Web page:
Liverpool Sound and Vision

A lone guitar and cello atmospherically open up the new offering from singer songwriter Martha Reich out of Santa Fe, New Mexico. Then Reich unfolds images wrapped in care to a wonderful instrumentation perfectly placed to allow her lyrics to take shape and give meaning.  Reich co-produced with Larry Mitchell as well as climbing behind the console to engineer several tracks in this ambitious project born at two studios.  She writes, sings, produces, engineers, plays guitars-acoustic & electric, also plays keyboards and tends to violin textures.  She is well supported by Gregg Braden on acoustic guitar who also adds a Native Red Cedar flute and is also accompanied by Michael Kott on viola and cello.  Josh Martin holds some of the tunes down on bass, but also adds a sweet mandolin to the work as producer Mitchell assists on acoustic and electric guitars.   Reich’s appeal comes through her vocals and lyrics, she seems to be a writer talking to us all about this life we are in, but I have the feeling she is also talking to herself in soft reassuring question that welcomes thought and rest.  Rest from the weariness of life, of the fears that living life and accepting chance and choices always brings.  As a writer I have fallen for the images and the quiet musical landscape that supports Martha’s vocal, which invite one in to explore with her feelings. It would be diminishing to listen and reminisce, searching memory banks of other female artists that certainly have influenced this artist, but that seems like way too much work behind her melodic and textured tapestry of lyrics and music.  What I find myself drifting off to, more than her well-crafted words and images, is the feel Reich employs in the music to support the story. Arrangements are rafted in flowing lush ideas that illuminate her realities, her dreams, her life. The sparse musical accompaniment is devised to assist her art/vision and become the form Reich employs, defines someone who knows where they want to take their audience. “Buddha Blue” as, “To The Moon”, effortlessly unfolds in warmth, melody and heart.  Ms. Reich truly hits her stride on the standard, “Moon River”.  The treatments of this tune are a once in a lifetime ability to interrupt another’s classically crafted song and make it your own.  Many singer/songwriters in my opinion miss the obvious mark with this skill in being an entertainer or communicator.  Reich has made the tune her own, never beckoning to the declared; she re-thinks the feeling, and the lyric, certainly the arrangement that most will attempt to compare the tune to.  But, they will fall short, it’s no longer a Mercer/Mancini composition, Reich has made it her own, allowing us to find the pathos with her that she’s found.  Reich is perfect on this work, but that will have to do.  She had a vision, followed it through and left us with the gift.  If you’re into a good read, have a listen, drink the chapters in and tell someone that you know would love it.  A really good read has to be shared. [Christopher Anderson]” - Christopher Anderson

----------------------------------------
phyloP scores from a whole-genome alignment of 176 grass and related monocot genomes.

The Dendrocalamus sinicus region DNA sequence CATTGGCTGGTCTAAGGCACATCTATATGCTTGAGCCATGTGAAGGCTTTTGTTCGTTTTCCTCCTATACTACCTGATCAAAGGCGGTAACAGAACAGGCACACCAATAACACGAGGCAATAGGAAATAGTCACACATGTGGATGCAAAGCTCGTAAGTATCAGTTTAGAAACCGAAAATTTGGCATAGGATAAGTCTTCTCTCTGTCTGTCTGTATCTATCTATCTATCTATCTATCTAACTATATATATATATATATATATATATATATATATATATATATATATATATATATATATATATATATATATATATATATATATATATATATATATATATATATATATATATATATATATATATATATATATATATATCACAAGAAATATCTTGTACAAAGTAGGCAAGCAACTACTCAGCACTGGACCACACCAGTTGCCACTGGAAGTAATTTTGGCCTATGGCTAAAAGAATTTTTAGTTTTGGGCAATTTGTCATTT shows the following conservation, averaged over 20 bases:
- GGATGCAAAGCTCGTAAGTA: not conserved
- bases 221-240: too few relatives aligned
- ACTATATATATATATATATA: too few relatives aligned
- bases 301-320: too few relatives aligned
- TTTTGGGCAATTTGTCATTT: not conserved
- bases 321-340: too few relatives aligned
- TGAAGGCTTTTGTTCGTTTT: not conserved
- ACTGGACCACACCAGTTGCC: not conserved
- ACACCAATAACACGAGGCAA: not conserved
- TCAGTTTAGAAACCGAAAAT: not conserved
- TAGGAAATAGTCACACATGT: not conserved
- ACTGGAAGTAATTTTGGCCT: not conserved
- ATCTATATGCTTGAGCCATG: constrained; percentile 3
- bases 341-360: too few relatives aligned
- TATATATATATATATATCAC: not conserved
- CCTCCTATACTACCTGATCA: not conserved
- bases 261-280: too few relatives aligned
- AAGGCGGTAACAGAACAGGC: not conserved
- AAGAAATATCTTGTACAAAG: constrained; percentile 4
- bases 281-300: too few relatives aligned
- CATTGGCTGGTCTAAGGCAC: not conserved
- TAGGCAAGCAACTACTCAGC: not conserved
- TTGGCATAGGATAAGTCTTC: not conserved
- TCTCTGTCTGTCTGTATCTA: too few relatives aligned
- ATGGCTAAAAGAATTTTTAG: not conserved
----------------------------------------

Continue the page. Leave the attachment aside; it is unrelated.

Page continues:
— Victory Music Review for " In to Trees "

Martha Reich has a great voice and the lyrics to her songs are personal and intimate. At the end of the CD I was pretty sure I understood her relationship to people, her losses and her cats because she is flat out open and honest.  ‘Flesh and Blood’ says “cause I feel the bumps and the divisions, I try to steer clear but I never miss them.”  Her vocal style is reminiscent of early Joni Mitchell (going from low to high notes) but I think Martha has made much of the delivery her own. Some lyrics are whispered, which caught my attention and she also will pause between the main part of line so that the significant ending has a note and moment all it’s own.  The guitar work is interesting.  She makes very tasteful use of her accompanying musicians. “Where do I send this love now that you have gone…” and other sentiments such as ‘Song For Tessa’ –“I won’t give up on miracles” certainly recall those all-too-real, painful but meaningful moments and gaps in our lives. This is a nice CD and just a bit mesmerizing. ” - J.W. McClure

— Victory Music Review for " Evidence of Life "